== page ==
Recently, a number of our posts here have focused, in ways directly or indirectly, on challenges associated with being adult gamers. As much as we might not like to admit it, as we grow older, our gaming habits change, sometimes by choice, often by necessity. Demanding jobs, growing families, and surmounting financial concerns all eat away at free time that we may have once had to devote to games. In my gaming life, the requirements of the real world have especially impacted one of my gaming habits in particular, that of playing through a single game with multiple characters and having each follow a distinct path.
I write so many posts, and they get published in random orders, I don’t know what I’ve already said and what I haven’t. But, if I haven’t, here’s a recap: RPG’s are really, really tiring.
I have been doing nothing but playing one RPG after another for the last, I don’t know, eight months, and while they are good games, and I largely enjoy playing them, I haven’t been as thrilled to play video games as I used to be, and frankly, it worries me. I certainly wasn’t getting bored of them, as I still love them as much as ever, and people are still forbidden from touching them, or even looking at them too closely, for that matter.
Seriously, don’t touch them. Continue reading Just What the Duck Needed
As the beginning of 2014, you know how many games for which I was so incredibly excited I was counting down the minutes to the released dates? Exactly zero. That’s not to say I wasn’t looking forward to a few games (South Park: The Stick of Truth, Donkey Kong: Tropical Freeze, and Fable Anniversary, for example), or that I was oblivious to the release of the likes of Titanfall, Thief, or other big budget titles. It’s just that nothing new really lit up all my gaming cylinders.
So here we are nine months later, and only one game has me all a’jittery – Dragon Age: Inquisition. It’s the only game this year that I’ve even thought of pre-ordering. And if I do get it, well…it’s still an if. (Though I probably will get it.)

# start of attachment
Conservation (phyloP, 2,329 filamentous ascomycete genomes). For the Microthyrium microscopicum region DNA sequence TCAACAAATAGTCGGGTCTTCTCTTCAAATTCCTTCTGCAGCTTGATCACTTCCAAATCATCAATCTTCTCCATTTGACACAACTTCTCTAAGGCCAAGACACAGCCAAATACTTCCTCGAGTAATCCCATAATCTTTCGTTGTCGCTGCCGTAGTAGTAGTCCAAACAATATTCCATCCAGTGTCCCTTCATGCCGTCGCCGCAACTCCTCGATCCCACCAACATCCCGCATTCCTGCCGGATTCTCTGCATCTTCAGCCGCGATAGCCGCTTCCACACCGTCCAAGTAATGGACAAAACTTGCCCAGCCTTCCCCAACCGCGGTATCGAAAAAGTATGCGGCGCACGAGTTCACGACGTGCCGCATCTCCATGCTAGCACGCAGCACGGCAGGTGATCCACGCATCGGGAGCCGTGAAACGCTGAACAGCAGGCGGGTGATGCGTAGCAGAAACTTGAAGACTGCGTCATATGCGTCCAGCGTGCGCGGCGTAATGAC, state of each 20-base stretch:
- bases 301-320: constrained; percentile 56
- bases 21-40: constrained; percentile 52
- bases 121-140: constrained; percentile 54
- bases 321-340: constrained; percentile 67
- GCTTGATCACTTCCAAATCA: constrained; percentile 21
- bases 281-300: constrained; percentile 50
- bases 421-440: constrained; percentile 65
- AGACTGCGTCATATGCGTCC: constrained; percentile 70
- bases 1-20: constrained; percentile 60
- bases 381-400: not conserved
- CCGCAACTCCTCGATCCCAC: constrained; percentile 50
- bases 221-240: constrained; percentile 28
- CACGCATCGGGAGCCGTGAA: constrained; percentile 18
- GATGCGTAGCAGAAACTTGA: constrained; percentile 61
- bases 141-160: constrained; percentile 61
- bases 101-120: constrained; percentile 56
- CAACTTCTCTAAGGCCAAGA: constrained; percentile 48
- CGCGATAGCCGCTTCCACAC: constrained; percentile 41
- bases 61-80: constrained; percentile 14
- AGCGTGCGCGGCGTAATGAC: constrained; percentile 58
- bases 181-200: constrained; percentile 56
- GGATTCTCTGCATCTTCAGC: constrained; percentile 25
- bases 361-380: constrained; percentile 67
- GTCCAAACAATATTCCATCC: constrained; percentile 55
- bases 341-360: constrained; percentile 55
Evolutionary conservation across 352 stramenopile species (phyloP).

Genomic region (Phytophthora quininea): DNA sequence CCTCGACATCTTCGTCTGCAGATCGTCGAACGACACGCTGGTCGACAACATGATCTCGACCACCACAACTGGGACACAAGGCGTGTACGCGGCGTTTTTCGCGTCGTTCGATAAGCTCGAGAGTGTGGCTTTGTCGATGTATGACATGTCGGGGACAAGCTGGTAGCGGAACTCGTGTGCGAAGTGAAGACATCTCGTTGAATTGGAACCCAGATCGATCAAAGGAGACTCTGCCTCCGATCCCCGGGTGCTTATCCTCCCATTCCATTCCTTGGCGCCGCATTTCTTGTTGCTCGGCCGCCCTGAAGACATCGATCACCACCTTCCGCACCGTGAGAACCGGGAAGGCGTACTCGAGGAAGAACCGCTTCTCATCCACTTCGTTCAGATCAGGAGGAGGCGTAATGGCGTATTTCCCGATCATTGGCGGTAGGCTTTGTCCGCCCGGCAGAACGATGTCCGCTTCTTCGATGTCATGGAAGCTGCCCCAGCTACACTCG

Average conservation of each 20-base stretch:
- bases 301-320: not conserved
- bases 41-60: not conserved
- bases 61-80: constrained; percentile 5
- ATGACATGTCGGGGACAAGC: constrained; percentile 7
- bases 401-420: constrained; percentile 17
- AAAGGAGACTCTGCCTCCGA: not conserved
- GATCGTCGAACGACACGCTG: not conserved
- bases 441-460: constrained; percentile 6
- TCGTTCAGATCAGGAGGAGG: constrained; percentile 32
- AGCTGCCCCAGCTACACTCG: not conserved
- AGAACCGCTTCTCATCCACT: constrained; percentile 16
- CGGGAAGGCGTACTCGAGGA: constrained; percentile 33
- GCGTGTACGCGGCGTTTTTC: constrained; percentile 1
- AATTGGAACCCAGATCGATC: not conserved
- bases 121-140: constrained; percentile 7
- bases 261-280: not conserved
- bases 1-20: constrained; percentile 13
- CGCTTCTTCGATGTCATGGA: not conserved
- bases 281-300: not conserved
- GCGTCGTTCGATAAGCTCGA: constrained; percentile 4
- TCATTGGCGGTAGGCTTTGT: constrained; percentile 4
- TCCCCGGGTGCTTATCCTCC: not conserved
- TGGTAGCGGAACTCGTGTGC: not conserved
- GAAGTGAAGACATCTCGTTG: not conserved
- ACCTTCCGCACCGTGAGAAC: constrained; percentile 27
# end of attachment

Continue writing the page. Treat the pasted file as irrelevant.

Lately, I’ve been much more interested in less current games: older Xbox 360, PS3, and Wii games, as well many from generations long gone. It’s not that current games aren’t awesome and all, it’s just that…that…well… Continue reading Retro Bound?
(image by Flickr user: mattjerome_88)
Pokémon is perhaps among the most misunderstood series in the industry today. They’re games we don’t take very seriously for a variety of reasons: it’s obviously aimed at little kids; the “monsters” look silly; the plot is formulaic; the only change with each sequel is the amount of monsters available; and above all else, the gameplay is more or less just rock-paper-scissors with monsters. However, if this was the truth then by all rights the now 16-year-old series should have run its course by now. It hasn’t though; Pokémon is just as popular as it’s always been, with no end in sight. So the question is this: What is it about Pokémon that’s kept it going for so long? And the short answer is: it incredibly complex, even surprisingly so! Continue reading The Wonderful(ly Frustrating) Complexity of Pokemon
1988: Phantasy Star celebrates 25th anniversary
As far as RPGs go, Phantasy Star was among those that set the stage for future games of the genre. It’s also fondly rememeber by some as being among the best games for the Sega Master System. In the game, players traversed a planetary system called Algol that was under the thumb of a belevolent-turned-malevolent ruler named King Lassic. They took on the role of Alis, a member of the rebellion forces, who was joined by a drew of characters, and fought over the course of several different worlds to eventually face the evil Lassic. Phantasy Star set itself apart from other similar games of the time with its story-driven play and female protagonist.